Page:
Geo-location for Smart Cities – As cities around the world continue to make strides in their quest to become ‘Smart’, the use of technology and data has an important role to play in tackling a number of issues ranging from pollution to traffic congestion – and geo-location is proving key to a myriad of projects. We’re seeing more and more brands using geo-location to support these efforts, ranging from safety on the roads to parking spaces, and more.
One of the Festival of Media Global Awards ‘Insight and Technology’ judges, Phil Wade, Chief Marketing Officer Jetstar Group, Qantas Group, said: “I have been hugely inspired by the work not because of the use of technology, data or the tools used, but the massive challenges I see taken on in these entries and the hugely creative responses to them to deliver exceptional business results.”
We put the spotlight on two FOMG Awards 2018 shortlisted entries, which highlight these trends:
The Parking Space Search Feature. Live premiere in Berlin | BMW | Mediaplus | Germany
Shortlisted for: Best Use of Geo-Location (BRONZE WINNER), Best Use of Traditional or Ambient Media
Everyone’s aware of just how time-consuming and frustrating it can be to find a parking space. Parking spaces are in extremely rare especially in larger cities and can only be found through pure luck. BMW has been simplifying the search for parking spaces with the On-Street Parking Information digital service, which uses data to locate empty parking spaces.
This new feature has been and is now being vigorously advertised through the official, wide-reaching campaigns for the new BMW 5 Series, ‘Conquering the digital world’. The idea was to support the classic campaign with a creative highlight. Mediaplus’ approach was to advertise this feature specifically where it offers the most benefit: namely in the traffic and parking space chaos of the city centre.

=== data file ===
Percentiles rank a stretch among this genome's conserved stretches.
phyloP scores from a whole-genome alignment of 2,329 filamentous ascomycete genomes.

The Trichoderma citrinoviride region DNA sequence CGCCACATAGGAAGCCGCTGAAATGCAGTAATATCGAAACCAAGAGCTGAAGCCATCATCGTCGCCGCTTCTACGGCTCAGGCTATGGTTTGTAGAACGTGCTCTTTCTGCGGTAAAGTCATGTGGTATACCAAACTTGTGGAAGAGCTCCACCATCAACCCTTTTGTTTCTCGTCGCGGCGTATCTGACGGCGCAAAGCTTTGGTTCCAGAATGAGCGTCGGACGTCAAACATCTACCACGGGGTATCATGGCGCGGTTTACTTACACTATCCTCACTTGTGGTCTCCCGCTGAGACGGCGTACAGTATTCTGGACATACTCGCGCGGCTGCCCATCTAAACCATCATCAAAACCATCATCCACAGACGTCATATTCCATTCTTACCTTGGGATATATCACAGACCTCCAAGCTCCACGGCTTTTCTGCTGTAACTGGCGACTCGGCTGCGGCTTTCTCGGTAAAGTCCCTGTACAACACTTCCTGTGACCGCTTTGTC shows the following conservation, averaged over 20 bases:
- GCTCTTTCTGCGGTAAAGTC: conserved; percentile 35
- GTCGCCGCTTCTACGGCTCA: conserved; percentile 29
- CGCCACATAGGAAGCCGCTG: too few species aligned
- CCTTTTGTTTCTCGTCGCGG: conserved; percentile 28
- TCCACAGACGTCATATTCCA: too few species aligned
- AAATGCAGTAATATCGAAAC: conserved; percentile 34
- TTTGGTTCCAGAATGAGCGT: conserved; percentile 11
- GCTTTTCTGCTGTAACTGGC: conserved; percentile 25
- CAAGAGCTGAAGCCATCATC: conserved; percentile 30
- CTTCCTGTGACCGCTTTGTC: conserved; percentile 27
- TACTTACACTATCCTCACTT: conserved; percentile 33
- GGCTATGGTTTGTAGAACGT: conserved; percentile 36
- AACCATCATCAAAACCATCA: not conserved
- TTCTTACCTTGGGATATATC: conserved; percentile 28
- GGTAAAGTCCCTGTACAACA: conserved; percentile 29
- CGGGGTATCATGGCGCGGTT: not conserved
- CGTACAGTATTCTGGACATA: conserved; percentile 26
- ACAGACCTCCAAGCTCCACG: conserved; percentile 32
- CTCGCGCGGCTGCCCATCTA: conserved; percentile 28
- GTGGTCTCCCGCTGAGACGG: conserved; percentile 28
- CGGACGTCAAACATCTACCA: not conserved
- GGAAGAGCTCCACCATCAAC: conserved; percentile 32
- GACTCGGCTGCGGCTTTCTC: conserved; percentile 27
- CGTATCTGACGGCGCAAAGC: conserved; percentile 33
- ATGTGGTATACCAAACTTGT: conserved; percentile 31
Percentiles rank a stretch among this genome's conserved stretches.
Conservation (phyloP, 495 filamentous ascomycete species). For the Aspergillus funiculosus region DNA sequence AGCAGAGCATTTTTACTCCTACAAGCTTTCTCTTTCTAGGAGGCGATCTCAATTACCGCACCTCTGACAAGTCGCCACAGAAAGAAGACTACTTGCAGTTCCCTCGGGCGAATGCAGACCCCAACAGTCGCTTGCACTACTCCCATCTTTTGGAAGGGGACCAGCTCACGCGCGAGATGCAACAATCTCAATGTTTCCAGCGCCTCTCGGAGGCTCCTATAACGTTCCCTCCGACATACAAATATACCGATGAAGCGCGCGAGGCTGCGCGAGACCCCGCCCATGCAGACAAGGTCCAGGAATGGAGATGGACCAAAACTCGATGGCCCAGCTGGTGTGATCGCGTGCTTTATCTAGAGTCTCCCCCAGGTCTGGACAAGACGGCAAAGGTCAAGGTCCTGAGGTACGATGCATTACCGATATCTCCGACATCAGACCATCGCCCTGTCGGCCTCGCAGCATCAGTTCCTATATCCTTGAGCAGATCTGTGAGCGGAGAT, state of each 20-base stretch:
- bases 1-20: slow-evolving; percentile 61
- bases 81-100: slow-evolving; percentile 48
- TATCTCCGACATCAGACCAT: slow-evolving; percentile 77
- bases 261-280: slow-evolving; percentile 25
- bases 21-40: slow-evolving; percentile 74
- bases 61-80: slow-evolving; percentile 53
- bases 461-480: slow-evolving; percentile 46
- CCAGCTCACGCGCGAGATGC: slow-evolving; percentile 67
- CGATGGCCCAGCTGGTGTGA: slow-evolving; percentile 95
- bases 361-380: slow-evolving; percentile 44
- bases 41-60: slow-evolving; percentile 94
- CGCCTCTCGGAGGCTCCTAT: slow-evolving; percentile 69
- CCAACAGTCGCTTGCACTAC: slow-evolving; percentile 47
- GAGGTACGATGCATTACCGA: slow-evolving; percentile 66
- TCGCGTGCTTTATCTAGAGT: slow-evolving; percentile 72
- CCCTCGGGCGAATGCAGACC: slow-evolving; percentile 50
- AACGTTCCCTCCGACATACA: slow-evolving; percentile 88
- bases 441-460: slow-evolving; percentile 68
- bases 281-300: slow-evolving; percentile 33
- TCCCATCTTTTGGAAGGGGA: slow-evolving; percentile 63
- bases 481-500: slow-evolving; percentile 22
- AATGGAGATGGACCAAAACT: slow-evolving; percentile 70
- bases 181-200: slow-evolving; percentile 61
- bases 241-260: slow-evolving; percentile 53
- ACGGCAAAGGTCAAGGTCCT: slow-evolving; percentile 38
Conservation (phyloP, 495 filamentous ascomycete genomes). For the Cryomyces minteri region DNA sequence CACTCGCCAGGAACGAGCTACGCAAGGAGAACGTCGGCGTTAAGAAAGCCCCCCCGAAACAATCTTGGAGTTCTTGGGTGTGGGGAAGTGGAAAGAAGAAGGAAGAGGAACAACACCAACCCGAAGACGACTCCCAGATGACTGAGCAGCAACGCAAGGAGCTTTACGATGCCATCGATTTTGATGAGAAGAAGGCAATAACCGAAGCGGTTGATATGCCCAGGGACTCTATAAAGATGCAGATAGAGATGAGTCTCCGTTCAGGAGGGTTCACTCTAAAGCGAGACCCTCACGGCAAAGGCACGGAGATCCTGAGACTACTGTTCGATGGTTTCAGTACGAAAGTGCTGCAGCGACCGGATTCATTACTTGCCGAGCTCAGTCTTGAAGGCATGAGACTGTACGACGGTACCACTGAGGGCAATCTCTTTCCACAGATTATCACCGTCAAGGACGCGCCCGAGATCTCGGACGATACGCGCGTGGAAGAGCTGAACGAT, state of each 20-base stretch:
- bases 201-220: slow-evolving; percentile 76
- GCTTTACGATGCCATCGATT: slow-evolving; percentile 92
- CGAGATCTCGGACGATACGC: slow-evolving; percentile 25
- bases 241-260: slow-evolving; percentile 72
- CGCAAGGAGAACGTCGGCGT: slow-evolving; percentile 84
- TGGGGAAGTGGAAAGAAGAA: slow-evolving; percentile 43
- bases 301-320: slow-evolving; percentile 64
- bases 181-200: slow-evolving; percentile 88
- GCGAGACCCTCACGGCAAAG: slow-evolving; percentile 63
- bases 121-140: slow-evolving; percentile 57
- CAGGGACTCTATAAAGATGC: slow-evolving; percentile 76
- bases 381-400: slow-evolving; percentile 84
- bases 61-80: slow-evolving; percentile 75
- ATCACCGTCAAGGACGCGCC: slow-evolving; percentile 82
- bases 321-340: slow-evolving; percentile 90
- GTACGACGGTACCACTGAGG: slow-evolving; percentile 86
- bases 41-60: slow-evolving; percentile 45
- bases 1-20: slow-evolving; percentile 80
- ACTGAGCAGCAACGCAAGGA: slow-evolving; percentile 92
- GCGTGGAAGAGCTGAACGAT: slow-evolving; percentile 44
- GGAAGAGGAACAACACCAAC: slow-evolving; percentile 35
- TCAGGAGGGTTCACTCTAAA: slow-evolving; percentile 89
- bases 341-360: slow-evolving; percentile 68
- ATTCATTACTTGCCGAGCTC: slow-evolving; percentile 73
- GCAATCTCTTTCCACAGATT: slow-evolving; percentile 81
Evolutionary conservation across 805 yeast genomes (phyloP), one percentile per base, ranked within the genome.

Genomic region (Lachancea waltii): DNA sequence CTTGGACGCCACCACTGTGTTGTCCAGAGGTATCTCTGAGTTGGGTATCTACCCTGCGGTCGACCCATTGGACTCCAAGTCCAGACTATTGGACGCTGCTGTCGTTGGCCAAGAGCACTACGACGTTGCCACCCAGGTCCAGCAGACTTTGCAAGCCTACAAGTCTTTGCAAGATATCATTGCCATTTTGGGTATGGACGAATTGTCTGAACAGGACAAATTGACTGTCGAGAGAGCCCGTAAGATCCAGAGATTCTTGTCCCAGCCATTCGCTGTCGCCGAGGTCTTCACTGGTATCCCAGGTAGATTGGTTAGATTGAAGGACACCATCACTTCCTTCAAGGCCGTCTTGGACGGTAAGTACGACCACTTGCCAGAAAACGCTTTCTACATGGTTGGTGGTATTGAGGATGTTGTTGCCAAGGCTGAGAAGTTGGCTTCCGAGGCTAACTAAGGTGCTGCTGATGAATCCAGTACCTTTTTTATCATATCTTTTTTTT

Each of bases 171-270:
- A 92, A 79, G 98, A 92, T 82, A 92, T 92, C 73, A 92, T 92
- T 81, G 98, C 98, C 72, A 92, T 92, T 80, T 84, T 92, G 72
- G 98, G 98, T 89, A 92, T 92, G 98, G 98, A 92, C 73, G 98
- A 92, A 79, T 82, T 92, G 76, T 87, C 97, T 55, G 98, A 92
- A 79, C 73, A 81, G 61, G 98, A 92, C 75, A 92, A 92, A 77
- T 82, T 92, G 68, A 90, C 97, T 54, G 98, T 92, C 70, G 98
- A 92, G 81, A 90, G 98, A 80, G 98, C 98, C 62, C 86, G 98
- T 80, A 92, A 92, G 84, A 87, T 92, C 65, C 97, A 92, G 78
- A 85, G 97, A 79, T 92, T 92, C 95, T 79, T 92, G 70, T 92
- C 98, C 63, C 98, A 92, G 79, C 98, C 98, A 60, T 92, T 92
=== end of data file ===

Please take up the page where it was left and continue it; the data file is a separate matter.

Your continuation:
The challenge was to develop the technology to make it feasible. That’s because, rather than working with a screenshot of the feature, it wanted to incorporate live images that would convey the actual current parking space situation in the area. And it wanted to display this unique content LIVE on a digital billboard in the city centre, allowing all drivers the opportunity to benefit from this special feature that’s otherwise only available to drivers of the BMW 5 Series (G30/31).
Reactine Pollen Alert | Reactine | UM | Canada
Shortlisted for: Best Use of Geo-Location
Allergies can differ depending on location, and since Canada is such a large country, this was essential to keep in mind. For instance, the pollen may be low in Vancouver but in Toronto it may be extremely high. Additionally, historical pollen data has shown that at the exact same time, even regions 30km apart can vary significantly in pollen levels. To remain relevant with consumers, geo-targeting plays a very important role in the allergy category.
The data insights allowed UM to take a precision-driven vs. a broad reach approach to connect with its audience in the most receptive moments, driving tremendous ROI. To stay relevant when allergies were at their peak, the strategy was to customise messaging by city through geo-location targeting to keep sufferers informed of pollen-levels, in real-time.
To stay relevant when allergies were at their peak, the agency collected data through Aerobiology Research Laboratories to drive the strategy. Then it created 6-second videos through a custom YouTube execution that dynamically delivered tailored pollen forecasts to targeted cities, based on the Aerobiology data that was gathered. YouTube engineers created a matrix on the back-end that was updated daily with Aerobiology data which ensured the right creative and pollen information would be served to the right city daily.